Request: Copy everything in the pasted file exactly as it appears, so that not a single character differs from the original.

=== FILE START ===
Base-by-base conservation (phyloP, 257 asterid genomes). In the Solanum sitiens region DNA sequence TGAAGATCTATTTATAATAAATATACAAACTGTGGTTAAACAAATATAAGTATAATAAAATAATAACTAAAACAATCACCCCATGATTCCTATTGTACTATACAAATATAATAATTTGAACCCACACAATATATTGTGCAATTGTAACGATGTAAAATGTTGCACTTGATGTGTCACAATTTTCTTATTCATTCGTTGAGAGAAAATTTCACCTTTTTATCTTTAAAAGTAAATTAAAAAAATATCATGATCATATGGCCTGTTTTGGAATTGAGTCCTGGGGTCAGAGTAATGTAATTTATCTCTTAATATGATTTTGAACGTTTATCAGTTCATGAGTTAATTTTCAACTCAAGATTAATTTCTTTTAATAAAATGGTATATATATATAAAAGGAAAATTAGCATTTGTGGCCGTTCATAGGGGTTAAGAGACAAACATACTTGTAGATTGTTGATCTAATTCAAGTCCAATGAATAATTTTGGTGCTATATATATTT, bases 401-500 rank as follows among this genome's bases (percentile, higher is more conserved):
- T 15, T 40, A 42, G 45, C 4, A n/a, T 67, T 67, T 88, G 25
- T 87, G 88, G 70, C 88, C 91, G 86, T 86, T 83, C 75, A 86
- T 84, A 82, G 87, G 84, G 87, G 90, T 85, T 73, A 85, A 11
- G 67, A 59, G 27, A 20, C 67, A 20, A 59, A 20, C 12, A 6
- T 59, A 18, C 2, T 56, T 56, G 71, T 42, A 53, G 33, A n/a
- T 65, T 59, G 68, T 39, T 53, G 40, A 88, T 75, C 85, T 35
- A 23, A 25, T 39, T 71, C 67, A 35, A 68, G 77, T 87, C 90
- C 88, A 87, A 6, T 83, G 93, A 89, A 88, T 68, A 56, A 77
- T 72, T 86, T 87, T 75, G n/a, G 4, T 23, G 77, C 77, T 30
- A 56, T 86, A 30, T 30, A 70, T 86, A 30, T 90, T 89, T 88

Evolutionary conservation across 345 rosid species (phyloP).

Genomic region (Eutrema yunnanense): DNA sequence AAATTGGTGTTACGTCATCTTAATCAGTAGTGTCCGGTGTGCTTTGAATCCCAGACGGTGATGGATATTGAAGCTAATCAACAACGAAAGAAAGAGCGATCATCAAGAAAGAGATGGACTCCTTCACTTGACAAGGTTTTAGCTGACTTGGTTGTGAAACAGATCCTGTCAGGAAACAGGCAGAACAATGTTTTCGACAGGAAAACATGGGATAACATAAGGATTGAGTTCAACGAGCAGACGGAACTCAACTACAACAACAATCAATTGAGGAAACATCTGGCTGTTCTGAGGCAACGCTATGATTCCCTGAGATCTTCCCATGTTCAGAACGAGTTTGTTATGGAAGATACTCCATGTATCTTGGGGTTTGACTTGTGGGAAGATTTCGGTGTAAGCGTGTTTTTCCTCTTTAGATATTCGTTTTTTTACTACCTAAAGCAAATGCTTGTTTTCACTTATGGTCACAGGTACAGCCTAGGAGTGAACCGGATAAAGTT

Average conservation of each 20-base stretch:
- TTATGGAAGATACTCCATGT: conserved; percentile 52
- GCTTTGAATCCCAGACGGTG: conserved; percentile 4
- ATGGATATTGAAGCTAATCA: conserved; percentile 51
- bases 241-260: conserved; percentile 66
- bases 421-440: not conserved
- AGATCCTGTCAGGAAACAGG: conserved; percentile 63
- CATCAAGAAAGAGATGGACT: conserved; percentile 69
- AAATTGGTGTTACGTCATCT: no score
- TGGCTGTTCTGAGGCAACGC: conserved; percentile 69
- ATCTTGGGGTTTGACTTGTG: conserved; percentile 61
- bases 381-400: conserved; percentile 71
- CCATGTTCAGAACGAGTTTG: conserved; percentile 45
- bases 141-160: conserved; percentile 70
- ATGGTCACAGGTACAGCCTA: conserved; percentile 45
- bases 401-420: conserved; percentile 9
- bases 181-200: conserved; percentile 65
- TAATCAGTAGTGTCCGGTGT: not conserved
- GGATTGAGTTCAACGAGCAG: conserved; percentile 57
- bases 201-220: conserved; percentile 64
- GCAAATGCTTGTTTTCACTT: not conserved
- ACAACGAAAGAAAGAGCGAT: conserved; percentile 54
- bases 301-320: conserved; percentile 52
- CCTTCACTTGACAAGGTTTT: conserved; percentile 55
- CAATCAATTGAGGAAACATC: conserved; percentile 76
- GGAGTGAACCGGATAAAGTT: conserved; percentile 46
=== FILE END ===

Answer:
Base-by-base conservation (phyloP, 257 asterid genomes). In the Solanum sitiens region DNA sequence TGAAGATCTATTTATAATAAATATACAAACTGTGGTTAAACAAATATAAGTATAATAAAATAATAACTAAAACAATCACCCCATGATTCCTATTGTACTATACAAATATAATAATTTGAACCCACACAATATATTGTGCAATTGTAACGATGTAAAATGTTGCACTTGATGTGTCACAATTTTCTTATTCATTCGTTGAGAGAAAATTTCACCTTTTTATCTTTAAAAGTAAATTAAAAAAATATCATGATCATATGGCCTGTTTTGGAATTGAGTCCTGGGGTCAGAGTAATGTAATTTATCTCTTAATATGATTTTGAACGTTTATCAGTTCATGAGTTAATTTTCAACTCAAGATTAATTTCTTTTAATAAAATGGTATATATATATAAAAGGAAAATTAGCATTTGTGGCCGTTCATAGGGGTTAAGAGACAAACATACTTGTAGATTGTTGATCTAATTCAAGTCCAATGAATAATTTTGGTGCTATATATATTT, bases 401-500 rank as follows among this genome's bases (percentile, higher is more conserved):
- T 15, T 40, A 42, G 45, C 4, A n/a, T 67, T 67, T 88, G 25
- T 87, G 88, G 70, C 88, C 91, G 86, T 86, T 83, C 75, A 86
- T 84, A 82, G 87, G 84, G 87, G 90, T 85, T 73, A 85, A 11
- G 67, A 59, G 27, A 20, C 67, A 20, A 59, A 20, C 12, A 6
- T 59, A 18, C 2, T 56, T 56, G 71, T 42, A 53, G 33, A n/a
- T 65, T 59, G 68, T 39, T 53, G 40, A 88, T 75, C 85, T 35
- A 23, A 25, T 39, T 71, C 67, A 35, A 68, G 77, T 87, C 90
- C 88, A 87, A 6, T 83, G 93, A 89, A 88, T 68, A 56, A 77
- T 72, T 86, T 87, T 75, G n/a, G 4, T 23, G 77, C 77, T 30
- A 56, T 86, A 30, T 30, A 70, T 86, A 30, T 90, T 89, T 88

Evolutionary conservation across 345 rosid species (phyloP).

Genomic region (Eutrema yunnanense): DNA sequence AAATTGGTGTTACGTCATCTTAATCAGTAGTGTCCGGTGTGCTTTGAATCCCAGACGGTGATGGATATTGAAGCTAATCAACAACGAAAGAAAGAGCGATCATCAAGAAAGAGATGGACTCCTTCACTTGACAAGGTTTTAGCTGACTTGGTTGTGAAACAGATCCTGTCAGGAAACAGGCAGAACAATGTTTTCGACAGGAAAACATGGGATAACATAAGGATTGAGTTCAACGAGCAGACGGAACTCAACTACAACAACAATCAATTGAGGAAACATCTGGCTGTTCTGAGGCAACGCTATGATTCCCTGAGATCTTCCCATGTTCAGAACGAGTTTGTTATGGAAGATACTCCATGTATCTTGGGGTTTGACTTGTGGGAAGATTTCGGTGTAAGCGTGTTTTTCCTCTTTAGATATTCGTTTTTTTACTACCTAAAGCAAATGCTTGTTTTCACTTATGGTCACAGGTACAGCCTAGGAGTGAACCGGATAAAGTT

Average conservation of each 20-base stretch:
- TTATGGAAGATACTCCATGT: conserved; percentile 52
- GCTTTGAATCCCAGACGGTG: conserved; percentile 4
- ATGGATATTGAAGCTAATCA: conserved; percentile 51
- bases 241-260: conserved; percentile 66
- bases 421-440: not conserved
- AGATCCTGTCAGGAAACAGG: conserved; percentile 63
- CATCAAGAAAGAGATGGACT: conserved; percentile 69
- AAATTGGTGTTACGTCATCT: no score
- TGGCTGTTCTGAGGCAACGC: conserved; percentile 69
- ATCTTGGGGTTTGACTTGTG: conserved; percentile 61
- bases 381-400: conserved; percentile 71
- CCATGTTCAGAACGAGTTTG: conserved; percentile 45
- bases 141-160: conserved; percentile 70
- ATGGTCACAGGTACAGCCTA: conserved; percentile 45
- bases 401-420: conserved; percentile 9
- bases 181-200: conserved; percentile 65
- TAATCAGTAGTGTCCGGTGT: not conserved
- GGATTGAGTTCAACGAGCAG: conserved; percentile 57
- bases 201-220: conserved; percentile 64
- GCAAATGCTTGTTTTCACTT: not conserved
- ACAACGAAAGAAAGAGCGAT: conserved; percentile 54
- bases 301-320: conserved; percentile 52
- CCTTCACTTGACAAGGTTTT: conserved; percentile 55
- CAATCAATTGAGGAAACATC: conserved; percentile 76
- GGAGTGAACCGGATAAAGTT: conserved; percentile 46